In addition to Icon's admission that approval of the Applications was within Defendant's discretion by filing for mandamus under Ore. Rev. Stat. 215.429, the language of the provisions of the CDC relied on by Icon in filing the Applications supports a finding that Defendants retained discretion to approve or deny applications for safety-based signs. First, section 414-5 of the CDC provides that " [t]he following signs are exempted from development permit[s] requirement and from the standards set forth above; however, a permit may be required as determined by the Building Official." Clearly, this language gives Defendants the discretion to determine whether a permit will be required. Second, section 414-5.9 describes the " safety-signs" covered by section 414-5 as " [d]anger signs, trespassing signs, warning signs, traffic
signs, memorial plaques, signs of historical interest, holiday signs, public and service information signs such as rest rooms, mailbox identification, newspaper contained identification." The generic nature of the description of what qualifies as a " safety-sign" under the CDC requires Defendants to exercise discretion in determining which signs fall within the section's scope.
The court finds that the allegations of the complaint, when viewed in their entirety, fail to allege facts to support Icon's claim of absolute entitlement to approval of the Applications and, instead, alleges facts requiring a determination that approval of the Applications was in the Defendants' discretion. Accordingly, Icon is unable to allege a constitutionally protected property interest in support of its Due Process Clause claim.
Defendants also argue that Icon has failed to allege the requisite " deprivation" of protected right as required to state a procedural due process claim. In support of its claim under the Due Process Clause, Icon alleges that Defendants " deprived Plaintiff of timely and adequate due process with respect to Plaintiff's protected property in its sign applications and in its ability to lawfully construct those signs under applicable law." (Compl. ¶ 34.) As discussed above, Icon's claim is based on a delay resulting from Defendants' failure to rule within 120 days of Icon's appeal of Defendants' denial of the Applications. Icon argues that because several courts have assessed damages based on a defendants' delay in providing due process, delay is sufficient to establish a deprivation of a rights. Icon's argument is not well taken.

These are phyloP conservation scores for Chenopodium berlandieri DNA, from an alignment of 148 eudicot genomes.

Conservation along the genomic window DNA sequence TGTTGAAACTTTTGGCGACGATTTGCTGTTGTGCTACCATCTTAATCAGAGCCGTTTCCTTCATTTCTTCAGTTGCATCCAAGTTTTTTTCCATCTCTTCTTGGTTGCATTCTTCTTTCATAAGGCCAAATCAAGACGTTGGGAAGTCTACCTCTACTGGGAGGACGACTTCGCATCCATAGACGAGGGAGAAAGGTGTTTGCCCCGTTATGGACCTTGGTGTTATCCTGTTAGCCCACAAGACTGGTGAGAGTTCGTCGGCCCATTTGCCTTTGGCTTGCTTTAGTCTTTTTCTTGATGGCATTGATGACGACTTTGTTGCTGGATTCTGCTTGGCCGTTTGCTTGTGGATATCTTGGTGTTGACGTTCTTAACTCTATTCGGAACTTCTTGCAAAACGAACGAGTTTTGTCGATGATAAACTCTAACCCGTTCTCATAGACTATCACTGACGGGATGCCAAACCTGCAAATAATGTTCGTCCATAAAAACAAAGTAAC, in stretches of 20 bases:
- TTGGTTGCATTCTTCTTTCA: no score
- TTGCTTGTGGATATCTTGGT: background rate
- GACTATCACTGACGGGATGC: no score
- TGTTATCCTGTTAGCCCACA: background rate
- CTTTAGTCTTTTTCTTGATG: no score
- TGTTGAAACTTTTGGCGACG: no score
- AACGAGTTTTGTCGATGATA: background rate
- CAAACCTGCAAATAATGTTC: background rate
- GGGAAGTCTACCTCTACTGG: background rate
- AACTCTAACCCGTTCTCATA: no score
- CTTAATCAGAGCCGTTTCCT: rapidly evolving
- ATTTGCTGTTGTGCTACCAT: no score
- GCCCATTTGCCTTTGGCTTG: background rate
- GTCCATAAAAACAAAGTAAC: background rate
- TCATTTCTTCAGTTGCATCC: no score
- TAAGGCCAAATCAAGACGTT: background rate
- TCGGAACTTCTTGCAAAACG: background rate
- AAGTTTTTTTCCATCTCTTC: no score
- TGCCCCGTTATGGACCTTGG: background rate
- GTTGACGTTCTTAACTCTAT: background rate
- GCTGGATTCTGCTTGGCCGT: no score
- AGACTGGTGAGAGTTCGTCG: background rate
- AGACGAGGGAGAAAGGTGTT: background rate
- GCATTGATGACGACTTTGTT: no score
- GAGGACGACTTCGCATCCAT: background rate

Icon relies on Foss v. Nat'l Marine Fisheries Serv., 161 F.3d 584, 588 (9th Cir. 1998), for the proposition that the elements of a due process claim are limited to: " (1) a protectible liberty or property interest in obtaining the permit; and (2) a denial of adequate procedural protections" and that no showing of a deprivation is required. When read carefully, it is evident that the court in Foss identified the elements on which Foss's procedural due process hinged, not the prima facie elements of a procedural due process claim. The defendant had unequivocally denied Foss's application as untimely, clearly establishing the deprivation requirement. Icon's reliance on Schneider v. County of San Diego, 285 F.3d 784 (9th Cir. 2002), in support of its argument that nominal damages may support a due process claim, is also suspect. In Schneider, the court held that nominal damages were appropriate where a plaintiff had established he was entitled to judgment as a matter of law on a procedural due process claim. Id. at 794. Here, Icon is unable to establish a constitutional violation in the absence of the necessary deprivation of a protectible property interest. The assessment of nominal damages does not supply the requisite deprivation.
Finally, Icon references two cases in which the court allowed the assessment of damages based on a delay in allowing a terminated plaintiff a name-clearing in an employment context. The Seventh Circuit explained in Endicott v. Huddleston, 644 F.2d 1208 (7th Cir. 1980), that an employee whose term was not renewed based on published charges of dishonesty and immorality was entitled to an opportunity to clear his name in a properly-noticed hearing and that such employee was entitled to recover damages for losses suffered as a result of the first inadequate hearing, such as the cost incurred in obtaining the second hearing and injury to the employee's reputation during the time between his first and second hearings, if proven. Similarly, the court in Lyons v. Barrett, 851 F.2d 406, 271 U.S.App. D.C. 151 (D.C. Cir. 1988), advised that a plaintiff who is able to establish injury